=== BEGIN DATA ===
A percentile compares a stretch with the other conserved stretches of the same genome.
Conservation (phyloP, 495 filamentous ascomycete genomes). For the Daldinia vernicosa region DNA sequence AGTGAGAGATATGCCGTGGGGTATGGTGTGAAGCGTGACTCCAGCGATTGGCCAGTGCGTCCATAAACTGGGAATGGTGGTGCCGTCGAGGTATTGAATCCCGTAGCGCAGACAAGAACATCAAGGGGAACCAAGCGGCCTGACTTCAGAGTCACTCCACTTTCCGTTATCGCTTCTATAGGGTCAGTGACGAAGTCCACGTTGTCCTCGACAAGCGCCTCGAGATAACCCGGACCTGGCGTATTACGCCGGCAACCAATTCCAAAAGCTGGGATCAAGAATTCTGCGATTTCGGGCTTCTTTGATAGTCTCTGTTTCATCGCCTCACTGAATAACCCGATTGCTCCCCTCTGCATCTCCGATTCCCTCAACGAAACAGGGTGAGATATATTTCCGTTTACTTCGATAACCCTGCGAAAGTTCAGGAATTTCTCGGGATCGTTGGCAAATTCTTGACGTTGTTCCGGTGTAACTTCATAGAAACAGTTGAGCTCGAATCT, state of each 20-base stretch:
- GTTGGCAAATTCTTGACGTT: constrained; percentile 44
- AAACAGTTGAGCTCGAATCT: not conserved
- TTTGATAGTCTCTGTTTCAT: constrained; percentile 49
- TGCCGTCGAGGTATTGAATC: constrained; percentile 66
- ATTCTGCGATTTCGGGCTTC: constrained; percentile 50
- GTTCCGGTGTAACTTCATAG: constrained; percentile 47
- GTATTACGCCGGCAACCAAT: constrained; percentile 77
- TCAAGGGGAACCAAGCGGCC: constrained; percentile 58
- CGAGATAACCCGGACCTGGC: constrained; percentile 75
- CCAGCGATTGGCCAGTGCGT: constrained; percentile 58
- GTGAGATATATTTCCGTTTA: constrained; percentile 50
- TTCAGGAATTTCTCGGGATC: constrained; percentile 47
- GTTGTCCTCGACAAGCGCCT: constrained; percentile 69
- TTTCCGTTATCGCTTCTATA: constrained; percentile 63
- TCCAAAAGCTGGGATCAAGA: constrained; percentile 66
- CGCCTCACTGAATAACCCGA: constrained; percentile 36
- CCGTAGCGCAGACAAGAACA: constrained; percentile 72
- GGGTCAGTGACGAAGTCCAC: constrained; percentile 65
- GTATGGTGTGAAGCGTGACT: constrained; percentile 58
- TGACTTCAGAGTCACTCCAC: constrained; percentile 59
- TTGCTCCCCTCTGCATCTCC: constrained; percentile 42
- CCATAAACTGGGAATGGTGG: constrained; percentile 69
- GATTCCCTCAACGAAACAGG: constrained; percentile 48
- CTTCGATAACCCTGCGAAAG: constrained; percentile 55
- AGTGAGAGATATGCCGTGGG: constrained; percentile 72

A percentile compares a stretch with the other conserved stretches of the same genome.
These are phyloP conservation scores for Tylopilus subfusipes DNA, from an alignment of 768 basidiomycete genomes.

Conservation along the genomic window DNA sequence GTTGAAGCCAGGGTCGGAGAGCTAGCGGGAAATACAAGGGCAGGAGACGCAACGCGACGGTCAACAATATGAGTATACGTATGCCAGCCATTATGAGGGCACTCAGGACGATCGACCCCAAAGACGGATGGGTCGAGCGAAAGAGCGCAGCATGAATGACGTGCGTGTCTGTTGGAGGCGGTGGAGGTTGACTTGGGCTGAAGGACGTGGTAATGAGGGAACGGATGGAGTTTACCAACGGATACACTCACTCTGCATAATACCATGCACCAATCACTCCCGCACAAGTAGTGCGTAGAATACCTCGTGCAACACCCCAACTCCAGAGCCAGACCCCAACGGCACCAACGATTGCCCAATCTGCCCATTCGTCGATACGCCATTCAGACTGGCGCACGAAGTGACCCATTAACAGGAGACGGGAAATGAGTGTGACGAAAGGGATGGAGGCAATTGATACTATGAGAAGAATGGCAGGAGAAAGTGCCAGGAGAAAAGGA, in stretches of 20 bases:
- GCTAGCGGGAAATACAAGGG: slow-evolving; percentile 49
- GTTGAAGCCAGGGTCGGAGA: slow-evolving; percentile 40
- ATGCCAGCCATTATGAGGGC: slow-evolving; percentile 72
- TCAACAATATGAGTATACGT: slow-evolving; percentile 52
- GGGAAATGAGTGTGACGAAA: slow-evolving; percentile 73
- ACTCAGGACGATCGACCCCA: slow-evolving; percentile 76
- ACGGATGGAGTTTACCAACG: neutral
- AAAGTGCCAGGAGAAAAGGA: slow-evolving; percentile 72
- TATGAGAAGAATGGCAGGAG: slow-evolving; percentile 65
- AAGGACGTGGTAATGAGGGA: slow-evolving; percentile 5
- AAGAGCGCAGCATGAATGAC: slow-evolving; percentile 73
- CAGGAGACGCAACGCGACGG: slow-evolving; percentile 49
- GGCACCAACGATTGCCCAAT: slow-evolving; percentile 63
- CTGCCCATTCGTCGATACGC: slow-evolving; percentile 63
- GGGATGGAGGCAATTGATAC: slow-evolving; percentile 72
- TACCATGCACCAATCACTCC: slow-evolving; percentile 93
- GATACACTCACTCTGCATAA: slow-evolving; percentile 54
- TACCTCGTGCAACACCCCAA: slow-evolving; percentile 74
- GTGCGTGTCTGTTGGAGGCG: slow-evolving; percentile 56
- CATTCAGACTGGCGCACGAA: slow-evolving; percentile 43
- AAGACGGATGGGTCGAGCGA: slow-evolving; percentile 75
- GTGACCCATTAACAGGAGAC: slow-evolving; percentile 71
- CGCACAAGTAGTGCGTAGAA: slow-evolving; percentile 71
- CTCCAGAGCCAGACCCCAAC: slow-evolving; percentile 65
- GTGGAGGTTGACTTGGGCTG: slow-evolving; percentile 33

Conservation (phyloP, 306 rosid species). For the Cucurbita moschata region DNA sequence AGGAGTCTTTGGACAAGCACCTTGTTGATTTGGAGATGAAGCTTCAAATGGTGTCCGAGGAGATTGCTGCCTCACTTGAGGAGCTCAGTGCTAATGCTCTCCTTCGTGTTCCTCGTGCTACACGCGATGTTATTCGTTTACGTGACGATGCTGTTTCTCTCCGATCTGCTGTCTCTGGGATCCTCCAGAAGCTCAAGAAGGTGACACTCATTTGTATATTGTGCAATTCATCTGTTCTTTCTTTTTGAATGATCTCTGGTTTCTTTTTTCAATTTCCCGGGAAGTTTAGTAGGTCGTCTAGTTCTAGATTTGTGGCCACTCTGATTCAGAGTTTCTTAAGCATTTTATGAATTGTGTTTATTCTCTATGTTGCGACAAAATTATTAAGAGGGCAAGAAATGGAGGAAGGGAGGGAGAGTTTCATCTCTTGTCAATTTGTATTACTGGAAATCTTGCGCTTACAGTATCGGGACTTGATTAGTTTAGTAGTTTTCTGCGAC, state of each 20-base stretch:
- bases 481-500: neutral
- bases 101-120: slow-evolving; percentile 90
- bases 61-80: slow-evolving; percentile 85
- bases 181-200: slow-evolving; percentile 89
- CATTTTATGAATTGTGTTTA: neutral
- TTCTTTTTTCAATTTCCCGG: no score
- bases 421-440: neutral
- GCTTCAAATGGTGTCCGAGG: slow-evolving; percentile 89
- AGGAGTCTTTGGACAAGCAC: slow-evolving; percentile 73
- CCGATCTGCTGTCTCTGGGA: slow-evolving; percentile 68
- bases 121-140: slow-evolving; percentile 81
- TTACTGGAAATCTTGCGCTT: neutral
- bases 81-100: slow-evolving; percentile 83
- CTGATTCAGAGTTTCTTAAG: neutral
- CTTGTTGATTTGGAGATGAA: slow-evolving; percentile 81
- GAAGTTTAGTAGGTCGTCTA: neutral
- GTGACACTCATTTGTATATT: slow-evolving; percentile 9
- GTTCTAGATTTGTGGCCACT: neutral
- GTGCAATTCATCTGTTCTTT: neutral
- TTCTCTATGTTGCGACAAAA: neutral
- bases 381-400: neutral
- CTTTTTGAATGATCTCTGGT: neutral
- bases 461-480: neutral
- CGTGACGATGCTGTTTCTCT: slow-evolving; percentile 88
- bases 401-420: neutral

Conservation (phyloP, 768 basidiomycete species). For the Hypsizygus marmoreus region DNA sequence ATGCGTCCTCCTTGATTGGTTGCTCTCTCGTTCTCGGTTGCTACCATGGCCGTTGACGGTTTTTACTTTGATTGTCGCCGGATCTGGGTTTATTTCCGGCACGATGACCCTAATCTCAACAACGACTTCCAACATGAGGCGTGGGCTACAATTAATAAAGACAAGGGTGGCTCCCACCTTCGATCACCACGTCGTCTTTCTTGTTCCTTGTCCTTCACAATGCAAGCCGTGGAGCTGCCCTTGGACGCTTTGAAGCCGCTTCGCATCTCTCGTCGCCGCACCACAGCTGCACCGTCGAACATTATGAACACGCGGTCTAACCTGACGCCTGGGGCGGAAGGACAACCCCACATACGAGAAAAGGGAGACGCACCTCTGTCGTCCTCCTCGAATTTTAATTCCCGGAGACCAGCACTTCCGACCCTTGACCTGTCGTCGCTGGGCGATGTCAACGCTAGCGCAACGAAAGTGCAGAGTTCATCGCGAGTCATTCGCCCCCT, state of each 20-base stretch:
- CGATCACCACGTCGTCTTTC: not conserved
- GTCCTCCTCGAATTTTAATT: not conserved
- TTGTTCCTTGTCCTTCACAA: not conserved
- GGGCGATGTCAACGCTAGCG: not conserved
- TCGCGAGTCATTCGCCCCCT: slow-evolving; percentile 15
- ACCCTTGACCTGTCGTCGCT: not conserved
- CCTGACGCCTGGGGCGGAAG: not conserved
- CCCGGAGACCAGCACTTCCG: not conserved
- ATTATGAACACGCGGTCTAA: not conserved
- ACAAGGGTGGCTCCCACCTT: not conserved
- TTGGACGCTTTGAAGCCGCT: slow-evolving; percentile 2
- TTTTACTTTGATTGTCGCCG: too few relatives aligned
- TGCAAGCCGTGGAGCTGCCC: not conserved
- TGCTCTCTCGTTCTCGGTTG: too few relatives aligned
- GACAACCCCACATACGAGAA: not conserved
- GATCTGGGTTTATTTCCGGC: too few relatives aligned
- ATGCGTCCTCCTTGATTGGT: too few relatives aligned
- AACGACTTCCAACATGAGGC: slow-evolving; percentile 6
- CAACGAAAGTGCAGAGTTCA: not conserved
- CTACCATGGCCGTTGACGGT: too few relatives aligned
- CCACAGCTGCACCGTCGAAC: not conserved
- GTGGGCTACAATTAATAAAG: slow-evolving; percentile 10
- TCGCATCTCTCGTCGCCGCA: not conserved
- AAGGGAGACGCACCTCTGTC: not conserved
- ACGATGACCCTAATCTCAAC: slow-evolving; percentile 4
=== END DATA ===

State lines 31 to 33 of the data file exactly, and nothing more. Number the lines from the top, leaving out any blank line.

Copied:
- GCTAGCGGGAAATACAAGGG: slow-evolving; percentile 49
- GTTGAAGCCAGGGTCGGAGA: slow-evolving; percentile 40
- ATGCCAGCCATTATGAGGGC: slow-evolving; percentile 72